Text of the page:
The government is investing only 12% of what is needed to tackle climate emergency.
That’s according to a new report by the policy thinktank IPPR, which estimates £33 billion a year in additional annual investment is needed to meet the net zero target.
Figures suggest around £4 billion annually has so far been committed by the government.
The analysis estimates four times the annual spending announced by the Chancellor in the summer would be needed to decarbonise homes and buildings.
IPPR also suggests an additional £10.3 billion is needed every year to improve public transport services and efficiency, as well as boosting cycling and walking rates.
Researchers also stress the significance of the job creation potential from the green investment – they call on policymakers to start investing as soon as possible as it takes time for green jobs to be created.
Luke Murphy, IPPR Associate Director, said: “In announcing the government’s ten-point plan, the Prime Minister must significantly raise both the UK’s ambitions and targets on climate and nature, and radically scale-up the policies and investments needed to achieve them.”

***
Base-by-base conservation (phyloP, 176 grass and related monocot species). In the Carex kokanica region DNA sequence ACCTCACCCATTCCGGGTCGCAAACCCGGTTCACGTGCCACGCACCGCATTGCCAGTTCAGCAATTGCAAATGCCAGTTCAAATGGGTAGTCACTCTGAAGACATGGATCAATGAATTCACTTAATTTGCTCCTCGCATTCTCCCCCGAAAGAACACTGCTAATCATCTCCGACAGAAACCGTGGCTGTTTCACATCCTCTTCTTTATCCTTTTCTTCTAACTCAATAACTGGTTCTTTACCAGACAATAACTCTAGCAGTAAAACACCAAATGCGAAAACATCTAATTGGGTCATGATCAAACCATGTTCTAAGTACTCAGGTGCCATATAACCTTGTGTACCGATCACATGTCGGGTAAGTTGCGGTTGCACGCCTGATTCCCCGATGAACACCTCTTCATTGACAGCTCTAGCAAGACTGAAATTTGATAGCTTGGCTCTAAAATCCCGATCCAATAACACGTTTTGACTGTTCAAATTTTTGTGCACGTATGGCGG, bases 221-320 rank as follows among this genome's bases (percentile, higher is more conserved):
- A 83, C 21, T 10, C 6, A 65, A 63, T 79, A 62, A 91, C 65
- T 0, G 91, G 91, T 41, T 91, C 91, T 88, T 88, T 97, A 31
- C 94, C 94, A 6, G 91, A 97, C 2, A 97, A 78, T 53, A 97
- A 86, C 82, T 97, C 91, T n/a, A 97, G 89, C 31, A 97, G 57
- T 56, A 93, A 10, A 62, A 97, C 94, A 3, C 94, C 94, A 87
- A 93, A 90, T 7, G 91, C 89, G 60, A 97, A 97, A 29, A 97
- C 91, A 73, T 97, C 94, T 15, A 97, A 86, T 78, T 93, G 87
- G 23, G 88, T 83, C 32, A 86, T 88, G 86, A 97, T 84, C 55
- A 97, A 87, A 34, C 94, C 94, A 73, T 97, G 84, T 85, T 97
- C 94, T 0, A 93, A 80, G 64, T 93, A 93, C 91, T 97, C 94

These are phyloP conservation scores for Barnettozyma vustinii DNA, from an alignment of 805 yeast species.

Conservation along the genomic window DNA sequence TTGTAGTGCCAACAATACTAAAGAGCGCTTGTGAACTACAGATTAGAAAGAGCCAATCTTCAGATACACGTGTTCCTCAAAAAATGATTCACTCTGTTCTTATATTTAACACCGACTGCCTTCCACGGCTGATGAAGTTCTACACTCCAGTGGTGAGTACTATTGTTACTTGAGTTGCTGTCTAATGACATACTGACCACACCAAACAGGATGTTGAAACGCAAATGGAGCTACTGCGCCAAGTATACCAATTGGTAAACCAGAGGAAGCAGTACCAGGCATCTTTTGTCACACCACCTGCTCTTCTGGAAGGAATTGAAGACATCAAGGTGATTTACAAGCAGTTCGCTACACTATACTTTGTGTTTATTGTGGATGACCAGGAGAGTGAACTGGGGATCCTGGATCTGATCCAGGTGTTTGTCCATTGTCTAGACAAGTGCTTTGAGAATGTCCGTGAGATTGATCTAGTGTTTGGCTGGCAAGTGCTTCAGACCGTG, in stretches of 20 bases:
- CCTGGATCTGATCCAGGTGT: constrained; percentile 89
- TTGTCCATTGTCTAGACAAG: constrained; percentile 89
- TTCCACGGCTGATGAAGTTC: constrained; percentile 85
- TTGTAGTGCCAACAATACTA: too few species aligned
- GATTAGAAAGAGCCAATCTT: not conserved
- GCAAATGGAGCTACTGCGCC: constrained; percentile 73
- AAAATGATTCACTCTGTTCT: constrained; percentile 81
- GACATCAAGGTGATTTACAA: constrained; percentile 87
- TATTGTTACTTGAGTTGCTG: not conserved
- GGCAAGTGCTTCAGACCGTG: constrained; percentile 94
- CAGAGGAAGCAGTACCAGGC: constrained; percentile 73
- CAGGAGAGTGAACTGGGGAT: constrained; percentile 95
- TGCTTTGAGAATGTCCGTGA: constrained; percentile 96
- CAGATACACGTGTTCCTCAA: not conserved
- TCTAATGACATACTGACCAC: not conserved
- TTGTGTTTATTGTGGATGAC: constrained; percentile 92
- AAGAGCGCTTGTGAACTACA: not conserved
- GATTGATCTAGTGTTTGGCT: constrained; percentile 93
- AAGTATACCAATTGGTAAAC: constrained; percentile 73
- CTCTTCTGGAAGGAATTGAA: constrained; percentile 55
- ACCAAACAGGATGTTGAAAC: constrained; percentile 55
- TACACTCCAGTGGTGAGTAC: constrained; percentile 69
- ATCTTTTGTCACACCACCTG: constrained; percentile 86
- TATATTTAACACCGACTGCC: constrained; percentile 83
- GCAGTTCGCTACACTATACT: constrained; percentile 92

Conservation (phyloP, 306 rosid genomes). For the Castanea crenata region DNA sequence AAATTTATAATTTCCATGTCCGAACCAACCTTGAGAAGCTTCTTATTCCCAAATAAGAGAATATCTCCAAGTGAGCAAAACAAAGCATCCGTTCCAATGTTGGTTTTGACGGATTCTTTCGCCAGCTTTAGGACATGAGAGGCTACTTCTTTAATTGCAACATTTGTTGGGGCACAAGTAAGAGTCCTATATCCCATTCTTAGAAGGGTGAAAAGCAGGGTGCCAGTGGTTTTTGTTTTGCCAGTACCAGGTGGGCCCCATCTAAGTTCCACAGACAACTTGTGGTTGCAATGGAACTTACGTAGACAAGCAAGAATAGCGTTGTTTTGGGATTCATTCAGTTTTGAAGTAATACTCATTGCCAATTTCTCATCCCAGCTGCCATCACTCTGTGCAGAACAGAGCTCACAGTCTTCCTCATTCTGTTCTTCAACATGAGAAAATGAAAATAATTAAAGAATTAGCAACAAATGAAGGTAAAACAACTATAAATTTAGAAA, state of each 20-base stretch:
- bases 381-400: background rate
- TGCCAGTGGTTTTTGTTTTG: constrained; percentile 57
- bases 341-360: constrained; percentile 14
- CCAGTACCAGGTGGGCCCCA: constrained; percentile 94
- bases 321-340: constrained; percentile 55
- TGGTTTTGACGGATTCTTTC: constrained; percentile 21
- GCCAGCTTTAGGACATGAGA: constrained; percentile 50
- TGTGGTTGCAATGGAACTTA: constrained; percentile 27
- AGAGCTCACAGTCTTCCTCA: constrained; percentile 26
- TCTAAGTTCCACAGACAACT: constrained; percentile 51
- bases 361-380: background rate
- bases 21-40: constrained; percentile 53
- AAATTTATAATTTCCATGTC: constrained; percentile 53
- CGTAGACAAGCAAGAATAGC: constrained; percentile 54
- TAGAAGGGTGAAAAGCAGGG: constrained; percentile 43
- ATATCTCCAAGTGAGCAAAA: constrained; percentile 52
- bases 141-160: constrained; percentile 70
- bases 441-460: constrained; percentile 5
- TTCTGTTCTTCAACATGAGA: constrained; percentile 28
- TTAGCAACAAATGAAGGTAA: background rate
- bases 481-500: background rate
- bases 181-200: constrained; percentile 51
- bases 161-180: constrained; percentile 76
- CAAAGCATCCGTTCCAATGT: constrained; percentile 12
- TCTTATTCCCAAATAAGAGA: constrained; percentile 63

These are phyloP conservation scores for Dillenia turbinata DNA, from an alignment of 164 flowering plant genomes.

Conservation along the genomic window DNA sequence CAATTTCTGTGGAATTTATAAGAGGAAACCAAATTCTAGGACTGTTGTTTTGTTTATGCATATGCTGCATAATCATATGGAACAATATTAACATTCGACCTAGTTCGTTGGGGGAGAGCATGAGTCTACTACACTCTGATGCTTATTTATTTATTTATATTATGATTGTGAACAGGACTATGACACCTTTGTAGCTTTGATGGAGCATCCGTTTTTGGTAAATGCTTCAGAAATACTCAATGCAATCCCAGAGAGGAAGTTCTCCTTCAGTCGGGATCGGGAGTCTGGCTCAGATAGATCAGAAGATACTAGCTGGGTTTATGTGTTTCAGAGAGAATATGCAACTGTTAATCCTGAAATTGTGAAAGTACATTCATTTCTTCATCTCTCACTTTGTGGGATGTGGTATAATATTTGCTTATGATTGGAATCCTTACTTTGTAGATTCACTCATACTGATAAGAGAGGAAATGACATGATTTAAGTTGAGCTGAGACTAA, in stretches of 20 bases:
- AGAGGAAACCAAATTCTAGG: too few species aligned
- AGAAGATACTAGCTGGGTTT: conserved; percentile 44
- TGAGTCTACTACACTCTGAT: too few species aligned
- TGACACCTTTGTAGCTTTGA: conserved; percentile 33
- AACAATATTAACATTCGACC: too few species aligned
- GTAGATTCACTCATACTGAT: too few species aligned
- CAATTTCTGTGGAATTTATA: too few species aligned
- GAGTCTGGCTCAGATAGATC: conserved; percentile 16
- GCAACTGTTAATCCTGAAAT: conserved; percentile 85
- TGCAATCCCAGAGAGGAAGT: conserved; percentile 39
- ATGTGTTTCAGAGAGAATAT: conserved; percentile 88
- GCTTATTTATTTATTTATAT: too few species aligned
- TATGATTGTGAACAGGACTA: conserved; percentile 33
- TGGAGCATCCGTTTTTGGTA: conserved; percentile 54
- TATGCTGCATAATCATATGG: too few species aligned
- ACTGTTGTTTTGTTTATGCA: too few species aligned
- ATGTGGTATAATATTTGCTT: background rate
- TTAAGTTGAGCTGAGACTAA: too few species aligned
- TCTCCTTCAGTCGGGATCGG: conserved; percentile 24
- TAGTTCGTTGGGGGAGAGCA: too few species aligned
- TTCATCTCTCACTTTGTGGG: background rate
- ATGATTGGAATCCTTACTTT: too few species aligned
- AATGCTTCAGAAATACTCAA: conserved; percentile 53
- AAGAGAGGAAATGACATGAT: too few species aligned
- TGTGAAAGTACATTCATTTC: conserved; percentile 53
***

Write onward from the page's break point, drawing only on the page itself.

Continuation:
A government spokesperson said: “We are taking every opportunity to build on the UK’s fantastic track record for tackling climate change.
“Last month the Prime Minister outlined ambitious plans to build back greener by making the UK the world leader in clean wind energy, which is just one part of his ten-point plan for a green industrial revolution, which will be set out further this year.
“The Government has also put billions into support for our low carbon economy this year and made good progress by consulting on ending coal power and phasing out new petrol and diesel cars, supporting renewable energy projects across the UK, and announcing over £3 billion to transform the energy efficiency of the UK’s homes and public buildings.
“In December, the UK will co-host the Climate Ambition Summit for world leaders to bring forward plans to cut carbon emissions and set net zero targets in the run up to COP26 next year.”